Why Do I Need a VPN?

Did you know that most traffic across the Internet travels in an unencrypted state.  And when you make an open wireless connection  in a coffee bar or other public location, the radio connection is unsecured and  unencrypted, too.  This traffic travels as plain text, and can be read by anyone with the skills to intercept the traffic and open the data packets.

We know that HTTPS web connections to our bank are secured and encrypted, but all HTTP travel is wide open to the attacker.  How would it be if every connection  you made over the Internet, and even across private networks, could be secured and encrypted?  This is the purpose of a VPN or virtual private network.

Many business networks have VPN devices, sometime incorporated in the firewall, that allow their mobile, traveling, and home-based employees to connect securely to the corporate network for access to sensitive, confidential, or proprietary files, company applications, and databases.

What about the rest of us?  Is there a way to use a VPN as a private individual?  Fortunately the answer is yes.  There are an abundance of VPN services available by subscription.  There are many reasons that an individual may want a VPN, and not all of t hem have to do with security and privacy.

  • Watching geo-blocked services –  Netflix and Pandora are not available in Europe, but with a VPN, your connection request looks like it is generated from your home location.
  • Political censorship – Social networks such as Facebook and Twitter and other websites are sometime blocked by more repressive governments.  Using a VPN can provide access, and prevent the government from knowing what you are doing.
  • Bypassing DRM – If  you are trying to circumvent copyright restrictions (which is illegal) a VPN can allow you to connect to torrent sites that may be blocked by governments.

Here are some of the issues to consider when choosing a VPN service provider:

  • Security Strength – Make sure your VPN provider is using a strong form of encryption.  Some types have been deprecated due to security vulnerabilities.
  • Logging – If the VPN service provider keeps connection logs, this would be a privacy concern.  The point of a VPN is to be invisible to bad actors and government surveillance.
  • Speed – One of the drawbacks of using a VPN is that the connections can be slower than unsecured connections.  Make sure your VPN provider provides acceptably fast connections.
  • Device compatibility – Your VPN needs to be available on all your devices.
  • P2P – If using file sharing networks and torrents is part of your plan, make sure your VPN service allows it.  Not all providers permit this.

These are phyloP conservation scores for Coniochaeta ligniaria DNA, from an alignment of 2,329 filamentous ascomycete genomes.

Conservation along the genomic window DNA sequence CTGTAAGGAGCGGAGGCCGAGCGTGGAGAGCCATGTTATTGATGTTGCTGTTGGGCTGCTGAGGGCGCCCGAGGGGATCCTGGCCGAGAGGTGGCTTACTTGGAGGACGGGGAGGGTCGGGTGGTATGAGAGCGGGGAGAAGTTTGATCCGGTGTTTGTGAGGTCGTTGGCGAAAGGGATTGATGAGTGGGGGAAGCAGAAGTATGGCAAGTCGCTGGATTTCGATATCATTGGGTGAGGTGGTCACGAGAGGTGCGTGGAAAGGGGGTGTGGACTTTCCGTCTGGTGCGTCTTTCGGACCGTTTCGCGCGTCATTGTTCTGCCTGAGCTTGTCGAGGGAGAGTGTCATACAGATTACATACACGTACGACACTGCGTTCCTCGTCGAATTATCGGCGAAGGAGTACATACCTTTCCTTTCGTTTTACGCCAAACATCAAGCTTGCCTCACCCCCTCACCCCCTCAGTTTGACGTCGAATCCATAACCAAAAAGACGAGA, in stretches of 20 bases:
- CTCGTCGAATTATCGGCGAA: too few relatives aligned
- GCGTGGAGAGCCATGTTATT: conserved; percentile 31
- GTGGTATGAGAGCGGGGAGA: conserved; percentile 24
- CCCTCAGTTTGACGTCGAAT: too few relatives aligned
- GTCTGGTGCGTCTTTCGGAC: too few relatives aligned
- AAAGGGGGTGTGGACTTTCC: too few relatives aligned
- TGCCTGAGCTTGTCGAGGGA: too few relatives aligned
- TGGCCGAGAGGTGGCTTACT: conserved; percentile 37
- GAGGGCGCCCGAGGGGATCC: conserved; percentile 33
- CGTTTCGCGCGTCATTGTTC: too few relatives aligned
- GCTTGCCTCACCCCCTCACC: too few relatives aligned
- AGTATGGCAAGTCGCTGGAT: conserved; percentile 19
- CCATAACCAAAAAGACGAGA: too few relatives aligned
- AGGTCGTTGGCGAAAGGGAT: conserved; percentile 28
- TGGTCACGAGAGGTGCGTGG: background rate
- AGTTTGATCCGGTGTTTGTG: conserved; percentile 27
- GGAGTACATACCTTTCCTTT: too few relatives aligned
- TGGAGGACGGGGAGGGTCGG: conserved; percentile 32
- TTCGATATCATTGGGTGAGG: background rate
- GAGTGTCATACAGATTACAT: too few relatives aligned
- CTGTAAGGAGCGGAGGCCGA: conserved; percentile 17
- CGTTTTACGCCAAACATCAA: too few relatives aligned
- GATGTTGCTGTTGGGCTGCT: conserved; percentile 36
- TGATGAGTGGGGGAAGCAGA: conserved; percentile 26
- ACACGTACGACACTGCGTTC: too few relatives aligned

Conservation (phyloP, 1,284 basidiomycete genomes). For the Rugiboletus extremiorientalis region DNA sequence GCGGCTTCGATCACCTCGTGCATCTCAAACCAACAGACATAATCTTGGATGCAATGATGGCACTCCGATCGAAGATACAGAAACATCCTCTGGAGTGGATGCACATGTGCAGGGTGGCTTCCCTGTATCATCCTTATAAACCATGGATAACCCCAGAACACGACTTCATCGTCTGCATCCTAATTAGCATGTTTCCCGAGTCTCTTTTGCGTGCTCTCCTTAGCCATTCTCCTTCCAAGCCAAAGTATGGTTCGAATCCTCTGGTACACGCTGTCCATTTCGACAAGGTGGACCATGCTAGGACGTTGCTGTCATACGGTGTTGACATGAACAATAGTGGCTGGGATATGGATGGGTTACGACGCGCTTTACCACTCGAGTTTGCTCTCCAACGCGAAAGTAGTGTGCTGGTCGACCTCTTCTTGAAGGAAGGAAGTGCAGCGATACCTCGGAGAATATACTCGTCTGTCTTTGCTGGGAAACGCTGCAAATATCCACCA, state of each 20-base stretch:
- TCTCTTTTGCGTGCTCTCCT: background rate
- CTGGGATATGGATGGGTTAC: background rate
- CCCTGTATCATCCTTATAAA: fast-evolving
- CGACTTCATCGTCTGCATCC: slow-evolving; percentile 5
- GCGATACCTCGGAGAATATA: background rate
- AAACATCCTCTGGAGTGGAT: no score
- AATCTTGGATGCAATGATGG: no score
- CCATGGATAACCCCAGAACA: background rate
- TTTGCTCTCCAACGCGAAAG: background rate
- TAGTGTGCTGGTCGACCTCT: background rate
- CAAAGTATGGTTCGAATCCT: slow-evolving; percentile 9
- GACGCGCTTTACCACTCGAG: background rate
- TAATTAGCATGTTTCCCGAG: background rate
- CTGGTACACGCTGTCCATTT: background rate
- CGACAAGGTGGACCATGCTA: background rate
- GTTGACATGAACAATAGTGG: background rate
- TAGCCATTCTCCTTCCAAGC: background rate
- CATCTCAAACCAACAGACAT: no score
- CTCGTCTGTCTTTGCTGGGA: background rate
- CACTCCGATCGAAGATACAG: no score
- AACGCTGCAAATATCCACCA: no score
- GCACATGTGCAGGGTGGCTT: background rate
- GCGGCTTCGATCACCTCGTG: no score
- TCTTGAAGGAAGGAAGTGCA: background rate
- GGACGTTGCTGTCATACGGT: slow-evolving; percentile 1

For more information, check out the except article link below.  The service recommendations are for the UK, so will not be terribly helpful for my US readers, though.

More information:


About the Author:

Cybersecurity analyst, pen-tester, trainer, and speaker. Serving small business owners in the St Paul, Minneapolis, and western Wisconsin area since 2001. Cybersecurity and hacking have been a passion of mine since I entered the computer and networking business in 2000. I hold several cybersecurity certifications including Certified Information Systems Security Professional (CISSP), Certified Advanced Security Pratitioner (CASP), and Certified Ethical Hacker (CEH). Other computer industry certifications include A+, Network+ and Microsoft Certified System Engineer (MCSE). As Cybersecurity Analyst at The WyzCo Group, I help our clients experience high levels of security on their computers, networks, and websites. In addition to consulting on security products and services, we also conduct security audits, vulnerability assessments and full penetration tests. We also work with companies and organizations that need to certify compliance with regulations such as PCI-DSS (credit card processing), HIPAA/HITECH (medical records), and GLBA. We also provide Cybersecurity Awareness Training for clients and their employees. I am a frequent speakers at cybersecurity conferences such as the Minnesota Bloggers Conference, Secure360 Security Conference, the (ISC)2 World Congress, and the ISSA International Conference, and many local community organizations, Chambers of Commerce, SCORE, and several school districts. I have been blogging on cybersecurity since 2008.
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